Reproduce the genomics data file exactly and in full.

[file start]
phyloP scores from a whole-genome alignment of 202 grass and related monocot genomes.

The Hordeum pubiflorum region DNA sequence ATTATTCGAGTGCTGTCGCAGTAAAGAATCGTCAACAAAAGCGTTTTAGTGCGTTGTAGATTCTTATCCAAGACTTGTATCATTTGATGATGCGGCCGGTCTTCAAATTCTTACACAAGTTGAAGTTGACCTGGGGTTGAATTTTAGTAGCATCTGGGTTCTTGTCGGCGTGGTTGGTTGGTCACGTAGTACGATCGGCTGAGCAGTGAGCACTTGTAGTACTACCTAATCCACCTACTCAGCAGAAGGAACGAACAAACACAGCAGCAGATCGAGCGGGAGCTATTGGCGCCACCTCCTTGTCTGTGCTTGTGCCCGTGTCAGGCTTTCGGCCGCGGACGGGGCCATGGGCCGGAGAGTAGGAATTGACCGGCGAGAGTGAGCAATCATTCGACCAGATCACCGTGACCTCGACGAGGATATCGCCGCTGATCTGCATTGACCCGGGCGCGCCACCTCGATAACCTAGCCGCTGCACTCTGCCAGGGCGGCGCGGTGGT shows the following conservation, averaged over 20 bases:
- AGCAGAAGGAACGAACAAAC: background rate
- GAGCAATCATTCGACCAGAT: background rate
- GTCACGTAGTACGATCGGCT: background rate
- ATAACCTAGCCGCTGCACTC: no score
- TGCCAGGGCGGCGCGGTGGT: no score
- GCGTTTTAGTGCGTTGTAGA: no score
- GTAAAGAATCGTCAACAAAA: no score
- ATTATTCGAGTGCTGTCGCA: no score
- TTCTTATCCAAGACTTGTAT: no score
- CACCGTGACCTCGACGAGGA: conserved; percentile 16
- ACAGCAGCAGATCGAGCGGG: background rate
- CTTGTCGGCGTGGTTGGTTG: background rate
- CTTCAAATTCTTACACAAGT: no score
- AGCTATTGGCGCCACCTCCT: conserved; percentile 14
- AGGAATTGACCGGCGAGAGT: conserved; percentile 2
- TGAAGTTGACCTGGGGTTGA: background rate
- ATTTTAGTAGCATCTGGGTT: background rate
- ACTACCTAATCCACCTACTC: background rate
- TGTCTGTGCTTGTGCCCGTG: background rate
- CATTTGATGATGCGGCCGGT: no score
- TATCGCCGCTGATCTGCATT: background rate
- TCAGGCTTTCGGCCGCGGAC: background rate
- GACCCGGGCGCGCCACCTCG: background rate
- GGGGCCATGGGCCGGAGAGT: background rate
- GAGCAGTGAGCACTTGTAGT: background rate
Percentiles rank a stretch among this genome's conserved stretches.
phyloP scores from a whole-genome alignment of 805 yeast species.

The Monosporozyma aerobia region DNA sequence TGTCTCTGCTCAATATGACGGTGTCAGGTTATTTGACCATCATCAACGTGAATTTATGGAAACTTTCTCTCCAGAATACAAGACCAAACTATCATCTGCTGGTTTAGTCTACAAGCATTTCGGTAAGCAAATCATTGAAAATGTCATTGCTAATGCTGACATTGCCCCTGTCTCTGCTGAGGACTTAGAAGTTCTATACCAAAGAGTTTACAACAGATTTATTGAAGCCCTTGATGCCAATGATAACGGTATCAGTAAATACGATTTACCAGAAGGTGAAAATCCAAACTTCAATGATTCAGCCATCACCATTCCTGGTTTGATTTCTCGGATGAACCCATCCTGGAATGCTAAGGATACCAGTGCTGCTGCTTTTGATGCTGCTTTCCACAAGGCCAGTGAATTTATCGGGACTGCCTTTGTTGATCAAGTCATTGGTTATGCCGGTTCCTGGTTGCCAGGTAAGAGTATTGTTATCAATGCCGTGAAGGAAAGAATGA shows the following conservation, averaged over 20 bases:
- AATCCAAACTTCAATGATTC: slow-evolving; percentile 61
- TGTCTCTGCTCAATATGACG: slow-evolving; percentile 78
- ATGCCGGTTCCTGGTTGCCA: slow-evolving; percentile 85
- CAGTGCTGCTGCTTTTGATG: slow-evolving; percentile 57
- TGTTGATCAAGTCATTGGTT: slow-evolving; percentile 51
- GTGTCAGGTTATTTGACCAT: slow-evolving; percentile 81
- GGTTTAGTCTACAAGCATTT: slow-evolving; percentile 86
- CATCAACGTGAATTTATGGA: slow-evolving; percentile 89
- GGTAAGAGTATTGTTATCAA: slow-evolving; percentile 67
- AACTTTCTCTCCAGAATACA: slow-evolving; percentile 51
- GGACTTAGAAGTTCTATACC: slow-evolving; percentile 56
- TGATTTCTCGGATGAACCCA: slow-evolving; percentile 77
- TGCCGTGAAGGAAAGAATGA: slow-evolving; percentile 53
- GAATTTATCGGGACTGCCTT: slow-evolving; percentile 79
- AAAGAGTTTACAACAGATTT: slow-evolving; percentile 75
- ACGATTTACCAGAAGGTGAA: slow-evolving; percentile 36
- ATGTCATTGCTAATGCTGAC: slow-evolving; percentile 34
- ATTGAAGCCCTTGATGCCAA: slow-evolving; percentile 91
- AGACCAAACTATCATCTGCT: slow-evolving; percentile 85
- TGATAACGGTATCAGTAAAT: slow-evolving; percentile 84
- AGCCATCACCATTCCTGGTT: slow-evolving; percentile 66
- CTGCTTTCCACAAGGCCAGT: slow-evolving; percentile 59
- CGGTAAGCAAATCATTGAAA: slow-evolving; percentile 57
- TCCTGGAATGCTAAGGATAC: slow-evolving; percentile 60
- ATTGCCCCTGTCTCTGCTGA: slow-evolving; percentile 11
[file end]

phyloP scores from a whole-genome alignment of 202 grass and related monocot genomes.

The Hordeum pubiflorum region DNA sequence ATTATTCGAGTGCTGTCGCAGTAAAGAATCGTCAACAAAAGCGTTTTAGTGCGTTGTAGATTCTTATCCAAGACTTGTATCATTTGATGATGCGGCCGGTCTTCAAATTCTTACACAAGTTGAAGTTGACCTGGGGTTGAATTTTAGTAGCATCTGGGTTCTTGTCGGCGTGGTTGGTTGGTCACGTAGTACGATCGGCTGAGCAGTGAGCACTTGTAGTACTACCTAATCCACCTACTCAGCAGAAGGAACGAACAAACACAGCAGCAGATCGAGCGGGAGCTATTGGCGCCACCTCCTTGTCTGTGCTTGTGCCCGTGTCAGGCTTTCGGCCGCGGACGGGGCCATGGGCCGGAGAGTAGGAATTGACCGGCGAGAGTGAGCAATCATTCGACCAGATCACCGTGACCTCGACGAGGATATCGCCGCTGATCTGCATTGACCCGGGCGCGCCACCTCGATAACCTAGCCGCTGCACTCTGCCAGGGCGGCGCGGTGGT shows the following conservation, averaged over 20 bases:
- AGCAGAAGGAACGAACAAAC: background rate
- GAGCAATCATTCGACCAGAT: background rate
- GTCACGTAGTACGATCGGCT: background rate
- ATAACCTAGCCGCTGCACTC: no score
- TGCCAGGGCGGCGCGGTGGT: no score
- GCGTTTTAGTGCGTTGTAGA: no score
- GTAAAGAATCGTCAACAAAA: no score
- ATTATTCGAGTGCTGTCGCA: no score
- TTCTTATCCAAGACTTGTAT: no score
- CACCGTGACCTCGACGAGGA: conserved; percentile 16
- ACAGCAGCAGATCGAGCGGG: background rate
- CTTGTCGGCGTGGTTGGTTG: background rate
- CTTCAAATTCTTACACAAGT: no score
- AGCTATTGGCGCCACCTCCT: conserved; percentile 14
- AGGAATTGACCGGCGAGAGT: conserved; percentile 2
- TGAAGTTGACCTGGGGTTGA: background rate
- ATTTTAGTAGCATCTGGGTT: background rate
- ACTACCTAATCCACCTACTC: background rate
- TGTCTGTGCTTGTGCCCGTG: background rate
- CATTTGATGATGCGGCCGGT: no score
- TATCGCCGCTGATCTGCATT: background rate
- TCAGGCTTTCGGCCGCGGAC: background rate
- GACCCGGGCGCGCCACCTCG: background rate
- GGGGCCATGGGCCGGAGAGT: background rate
- GAGCAGTGAGCACTTGTAGT: background rate
Percentiles rank a stretch among this genome's conserved stretches.
phyloP scores from a whole-genome alignment of 805 yeast species.

The Monosporozyma aerobia region DNA sequence TGTCTCTGCTCAATATGACGGTGTCAGGTTATTTGACCATCATCAACGTGAATTTATGGAAACTTTCTCTCCAGAATACAAGACCAAACTATCATCTGCTGGTTTAGTCTACAAGCATTTCGGTAAGCAAATCATTGAAAATGTCATTGCTAATGCTGACATTGCCCCTGTCTCTGCTGAGGACTTAGAAGTTCTATACCAAAGAGTTTACAACAGATTTATTGAAGCCCTTGATGCCAATGATAACGGTATCAGTAAATACGATTTACCAGAAGGTGAAAATCCAAACTTCAATGATTCAGCCATCACCATTCCTGGTTTGATTTCTCGGATGAACCCATCCTGGAATGCTAAGGATACCAGTGCTGCTGCTTTTGATGCTGCTTTCCACAAGGCCAGTGAATTTATCGGGACTGCCTTTGTTGATCAAGTCATTGGTTATGCCGGTTCCTGGTTGCCAGGTAAGAGTATTGTTATCAATGCCGTGAAGGAAAGAATGA shows the following conservation, averaged over 20 bases:
- AATCCAAACTTCAATGATTC: slow-evolving; percentile 61
- TGTCTCTGCTCAATATGACG: slow-evolving; percentile 78
- ATGCCGGTTCCTGGTTGCCA: slow-evolving; percentile 85
- CAGTGCTGCTGCTTTTGATG: slow-evolving; percentile 57
- TGTTGATCAAGTCATTGGTT: slow-evolving; percentile 51
- GTGTCAGGTTATTTGACCAT: slow-evolving; percentile 81
- GGTTTAGTCTACAAGCATTT: slow-evolving; percentile 86
- CATCAACGTGAATTTATGGA: slow-evolving; percentile 89
- GGTAAGAGTATTGTTATCAA: slow-evolving; percentile 67
- AACTTTCTCTCCAGAATACA: slow-evolving; percentile 51
- GGACTTAGAAGTTCTATACC: slow-evolving; percentile 56
- TGATTTCTCGGATGAACCCA: slow-evolving; percentile 77
- TGCCGTGAAGGAAAGAATGA: slow-evolving; percentile 53
- GAATTTATCGGGACTGCCTT: slow-evolving; percentile 79
- AAAGAGTTTACAACAGATTT: slow-evolving; percentile 75
- ACGATTTACCAGAAGGTGAA: slow-evolving; percentile 36
- ATGTCATTGCTAATGCTGAC: slow-evolving; percentile 34
- ATTGAAGCCCTTGATGCCAA: slow-evolving; percentile 91
- AGACCAAACTATCATCTGCT: slow-evolving; percentile 85
- TGATAACGGTATCAGTAAAT: slow-evolving; percentile 84
- AGCCATCACCATTCCTGGTT: slow-evolving; percentile 66
- CTGCTTTCCACAAGGCCAGT: slow-evolving; percentile 59
- CGGTAAGCAAATCATTGAAA: slow-evolving; percentile 57
- TCCTGGAATGCTAAGGATAC: slow-evolving; percentile 60
- ATTGCCCCTGTCTCTGCTGA: slow-evolving; percentile 11